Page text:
I currently live in an old California Victorian, and am unable to use COTS pull-up bars. Thus, a freestanding pull-up bar made out of wood/pipe/carriage bolts.
The pull-up bar that was made here can be duplicated exactly, or modified to one’s needs. A reader can make their set-up bigger/smaller. I’m 6’2″, and this size was comfortable for me. Also make sure to have plenty of room to put it together, as well as a rather permanent place to put it, moving it will take time.
Skilsaw, for various wood cutting. Ideally we’ll get our wood cut for free when we buy it, but furthur cuts/modifications always happen.
Vise Grip Brand Locking Pliers.
3/8 inch drill bit.
Phillips screwdriver drill bit.
Hechinger 4 in 1 screwdriver.
Spade drill bit set. 1 1/4 inch bit is what we need.
Old socket-set I keep in the Jeep.
Pound of three inch wood screws.
Black and Decker drill.
Wood, Douglas Fir, it’s cheap, it’s strong. Make sure it’s dry, straight, and has few knots.
When you have the store cut your wood, make sure to keep the scraps. Most stores will try to keep them to re-sell…wood scraps are valuable to use as a work bench as you drill/saw. When you’re entirely done with the project the scraps can be used for a bonfire.
2 * eight foot 4x4s
3 * 5’4″ foot 2x4s
4 * 3 foot 2x4s
4 * 4 foot 2x4s
4 * .5 foot 2x4s
8 * 8″x3/8″ carriage bolts
8 * 3/8″ lock washers
8 * 3/8″ nuts
1 * 5 foot, 1″ diameter, steel pipe
1 * Pound of three inch wood screws
Using our favorite open-source 3D modeling program, Blender, here is a perfectly scale model. You can see where each piece of wood goes in the plan: the entire assembly is five feet wide, three feet long, and eight feet (plus two inches) tall.
1. Drill the holes for the pull-up bar. Lay both four by fours on top of each other, with the ‘bottom’ of the four by fours pushed against the wall. As you drill straight down with the 1.25″ spade bit, the hole will be in the exact same spot on both posts, so the bar will be level. Make sure to do this with the wood sitting on two scrap blocks, one on either end. This way you won’t put the spade bit through the carpet when you get to the other end. This is where you get to see how shitty your wood is. When I got one inch into the first four by four, all of the wood chips that were coming out were soaking wet. Blend.
2. For the stabilizer two by fours on each side, lay all the pieces of wood as they will end up. Drill four, evenly spaced holes through all three pieces of wood for the carriage bolts. A c-clamp might be helpful to hold the wood together. Again, do this on blocks of scrap wood so you don’t drill into the floor. Blend.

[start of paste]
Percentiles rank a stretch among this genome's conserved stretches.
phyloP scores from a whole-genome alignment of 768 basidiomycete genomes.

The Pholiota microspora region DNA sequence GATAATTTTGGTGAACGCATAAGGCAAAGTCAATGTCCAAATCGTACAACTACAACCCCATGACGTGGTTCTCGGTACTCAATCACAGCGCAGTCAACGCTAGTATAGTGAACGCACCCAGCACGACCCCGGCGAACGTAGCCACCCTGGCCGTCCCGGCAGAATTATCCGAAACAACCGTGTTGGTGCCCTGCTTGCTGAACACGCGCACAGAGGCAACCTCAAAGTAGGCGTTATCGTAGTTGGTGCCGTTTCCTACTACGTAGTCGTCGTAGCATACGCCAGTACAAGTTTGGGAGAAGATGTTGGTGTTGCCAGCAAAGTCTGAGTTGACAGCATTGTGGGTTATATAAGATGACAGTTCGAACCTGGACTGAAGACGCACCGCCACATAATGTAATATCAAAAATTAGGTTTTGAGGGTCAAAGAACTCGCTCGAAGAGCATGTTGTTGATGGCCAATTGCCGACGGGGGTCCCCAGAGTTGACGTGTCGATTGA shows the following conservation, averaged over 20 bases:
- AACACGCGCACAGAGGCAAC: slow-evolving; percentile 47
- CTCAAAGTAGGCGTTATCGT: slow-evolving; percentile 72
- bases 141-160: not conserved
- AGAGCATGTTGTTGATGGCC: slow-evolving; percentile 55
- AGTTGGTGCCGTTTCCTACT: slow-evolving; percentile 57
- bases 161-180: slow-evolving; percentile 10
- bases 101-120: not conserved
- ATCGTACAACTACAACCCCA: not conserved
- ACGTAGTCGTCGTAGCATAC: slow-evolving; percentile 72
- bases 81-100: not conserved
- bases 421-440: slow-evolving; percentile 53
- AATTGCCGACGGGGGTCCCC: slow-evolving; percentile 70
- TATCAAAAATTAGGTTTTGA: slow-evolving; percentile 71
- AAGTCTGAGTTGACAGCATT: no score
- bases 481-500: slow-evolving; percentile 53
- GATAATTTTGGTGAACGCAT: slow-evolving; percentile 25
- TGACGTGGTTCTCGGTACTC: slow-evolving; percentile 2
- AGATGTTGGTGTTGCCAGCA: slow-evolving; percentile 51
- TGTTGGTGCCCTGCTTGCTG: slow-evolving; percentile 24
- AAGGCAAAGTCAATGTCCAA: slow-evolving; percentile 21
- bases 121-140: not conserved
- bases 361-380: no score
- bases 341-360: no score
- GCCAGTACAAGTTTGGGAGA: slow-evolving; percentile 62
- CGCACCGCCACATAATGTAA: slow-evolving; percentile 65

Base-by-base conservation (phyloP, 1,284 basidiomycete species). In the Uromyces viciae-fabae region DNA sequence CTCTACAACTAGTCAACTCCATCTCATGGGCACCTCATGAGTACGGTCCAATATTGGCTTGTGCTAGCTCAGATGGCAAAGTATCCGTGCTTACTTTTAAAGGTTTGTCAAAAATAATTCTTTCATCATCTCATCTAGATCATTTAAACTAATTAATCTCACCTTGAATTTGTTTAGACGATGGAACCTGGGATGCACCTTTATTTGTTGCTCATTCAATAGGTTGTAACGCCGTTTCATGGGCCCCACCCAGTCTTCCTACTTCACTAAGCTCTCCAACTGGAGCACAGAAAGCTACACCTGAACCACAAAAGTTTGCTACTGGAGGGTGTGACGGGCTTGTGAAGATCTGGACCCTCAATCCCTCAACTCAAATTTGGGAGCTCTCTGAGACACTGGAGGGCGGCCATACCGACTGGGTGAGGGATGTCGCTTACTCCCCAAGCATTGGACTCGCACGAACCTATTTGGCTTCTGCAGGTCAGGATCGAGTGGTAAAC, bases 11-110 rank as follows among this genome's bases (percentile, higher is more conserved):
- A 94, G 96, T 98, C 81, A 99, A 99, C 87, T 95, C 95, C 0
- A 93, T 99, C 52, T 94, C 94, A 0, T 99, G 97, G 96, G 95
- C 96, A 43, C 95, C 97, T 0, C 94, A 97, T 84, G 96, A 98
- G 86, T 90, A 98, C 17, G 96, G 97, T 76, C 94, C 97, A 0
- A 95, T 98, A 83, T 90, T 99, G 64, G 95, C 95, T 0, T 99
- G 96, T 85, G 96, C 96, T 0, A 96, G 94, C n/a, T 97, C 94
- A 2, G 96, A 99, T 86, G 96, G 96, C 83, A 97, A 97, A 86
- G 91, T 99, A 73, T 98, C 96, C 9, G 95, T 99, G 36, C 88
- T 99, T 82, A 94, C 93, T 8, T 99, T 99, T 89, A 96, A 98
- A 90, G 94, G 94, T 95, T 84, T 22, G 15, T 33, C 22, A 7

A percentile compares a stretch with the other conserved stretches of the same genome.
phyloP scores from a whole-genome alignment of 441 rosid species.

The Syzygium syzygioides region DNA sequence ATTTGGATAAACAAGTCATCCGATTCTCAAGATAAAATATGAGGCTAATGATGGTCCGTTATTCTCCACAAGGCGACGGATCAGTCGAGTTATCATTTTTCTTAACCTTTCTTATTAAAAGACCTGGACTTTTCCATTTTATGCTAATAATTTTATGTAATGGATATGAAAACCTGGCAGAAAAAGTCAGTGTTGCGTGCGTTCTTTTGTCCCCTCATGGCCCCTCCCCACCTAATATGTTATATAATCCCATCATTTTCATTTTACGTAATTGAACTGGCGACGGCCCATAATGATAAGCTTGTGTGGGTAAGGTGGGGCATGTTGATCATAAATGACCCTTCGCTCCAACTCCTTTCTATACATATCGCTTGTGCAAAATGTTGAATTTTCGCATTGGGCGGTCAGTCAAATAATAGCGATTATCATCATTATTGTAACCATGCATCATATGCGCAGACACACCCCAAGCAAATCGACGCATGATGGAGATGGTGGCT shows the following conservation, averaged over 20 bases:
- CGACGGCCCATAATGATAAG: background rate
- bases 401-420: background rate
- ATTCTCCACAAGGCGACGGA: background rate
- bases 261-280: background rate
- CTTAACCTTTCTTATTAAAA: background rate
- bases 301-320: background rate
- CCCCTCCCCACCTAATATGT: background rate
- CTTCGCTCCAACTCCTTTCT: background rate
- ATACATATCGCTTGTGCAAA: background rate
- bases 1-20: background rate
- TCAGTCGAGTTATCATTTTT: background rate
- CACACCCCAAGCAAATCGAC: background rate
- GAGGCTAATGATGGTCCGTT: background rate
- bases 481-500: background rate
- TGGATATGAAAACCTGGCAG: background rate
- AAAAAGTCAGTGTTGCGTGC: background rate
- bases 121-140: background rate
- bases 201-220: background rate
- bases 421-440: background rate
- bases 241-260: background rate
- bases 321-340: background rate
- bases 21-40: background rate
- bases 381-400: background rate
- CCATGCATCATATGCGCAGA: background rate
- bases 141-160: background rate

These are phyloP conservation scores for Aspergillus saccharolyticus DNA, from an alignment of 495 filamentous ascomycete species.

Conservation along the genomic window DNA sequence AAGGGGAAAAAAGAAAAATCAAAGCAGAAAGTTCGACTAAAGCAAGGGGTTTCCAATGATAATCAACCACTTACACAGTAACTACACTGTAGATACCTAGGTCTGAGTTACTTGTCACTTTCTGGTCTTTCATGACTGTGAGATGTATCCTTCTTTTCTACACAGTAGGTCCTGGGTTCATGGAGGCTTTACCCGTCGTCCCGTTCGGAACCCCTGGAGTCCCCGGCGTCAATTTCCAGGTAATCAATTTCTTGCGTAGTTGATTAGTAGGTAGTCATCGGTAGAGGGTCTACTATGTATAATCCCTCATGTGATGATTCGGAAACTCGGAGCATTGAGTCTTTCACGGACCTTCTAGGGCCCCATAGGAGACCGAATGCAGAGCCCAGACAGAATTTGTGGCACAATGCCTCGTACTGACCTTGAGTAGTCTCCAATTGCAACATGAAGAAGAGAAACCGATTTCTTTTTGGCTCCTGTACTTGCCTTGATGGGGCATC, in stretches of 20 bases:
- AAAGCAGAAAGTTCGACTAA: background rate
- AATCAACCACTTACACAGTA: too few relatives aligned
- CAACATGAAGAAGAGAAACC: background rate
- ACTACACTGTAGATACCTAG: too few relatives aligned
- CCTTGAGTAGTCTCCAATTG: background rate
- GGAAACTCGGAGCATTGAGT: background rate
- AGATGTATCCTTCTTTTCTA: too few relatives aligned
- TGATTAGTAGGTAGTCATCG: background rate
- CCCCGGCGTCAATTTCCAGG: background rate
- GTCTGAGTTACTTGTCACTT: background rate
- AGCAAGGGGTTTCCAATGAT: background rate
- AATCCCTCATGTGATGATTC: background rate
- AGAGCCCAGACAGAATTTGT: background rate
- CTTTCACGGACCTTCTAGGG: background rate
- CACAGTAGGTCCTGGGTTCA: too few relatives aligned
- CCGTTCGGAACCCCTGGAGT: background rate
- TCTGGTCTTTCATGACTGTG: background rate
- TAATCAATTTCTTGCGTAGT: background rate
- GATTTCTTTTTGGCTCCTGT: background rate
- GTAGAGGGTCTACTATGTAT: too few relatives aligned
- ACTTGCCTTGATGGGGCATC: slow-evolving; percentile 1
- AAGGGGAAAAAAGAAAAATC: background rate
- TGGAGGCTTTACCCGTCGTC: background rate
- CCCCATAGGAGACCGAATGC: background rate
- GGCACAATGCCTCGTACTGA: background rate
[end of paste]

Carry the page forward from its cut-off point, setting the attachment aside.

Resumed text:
3. Now put the carriage bolts into each hole, with the washer, lock washer, and nut on the otherside. I put the flush side of the carriage bolt on the inside, which helps to protect the feet in the case of falling/errant pull-ups. Use the ratchet set and/or cresent wrench to fully tighten, make sure the flush ends of the carriage bolts are securely pulled into the wood.
4. Now we begin using the wood screws. It is advisable to drill a hole that is just smaller than the screw into the wood, then to drill the screw in. This allows the screw to go in more easily. The three horizontal stabilizers are the next step. I found it convenient to have a friend hold the vertical assemblies up as I screwed in the stabilizers.
5. Stand the whole assembly up! Watch out for lamps/anything on the ceiling. Go ahead and slide the pull-up bar in. As is, this a pretty stable set-up, but after several months there will be more and more play in the vertical four by fours.
6. The final step is the four diagonal stabilizers. Drill in each spacer block, drill in each stabilizer.
7. Complete. You know have a strong, stable, conversation-piece of exercise equipment. Possible extensions:
1. Sand and paint the whole thing.
2. Water-seal the whole thing.
3. Rough-up the pull-up bar using a drill and wire brush.
4. Cover the pull-up bar in pine tar.
5. Put carriage bolts at all joins.
6. Add different holes in the vertical posts for different pull-up heights.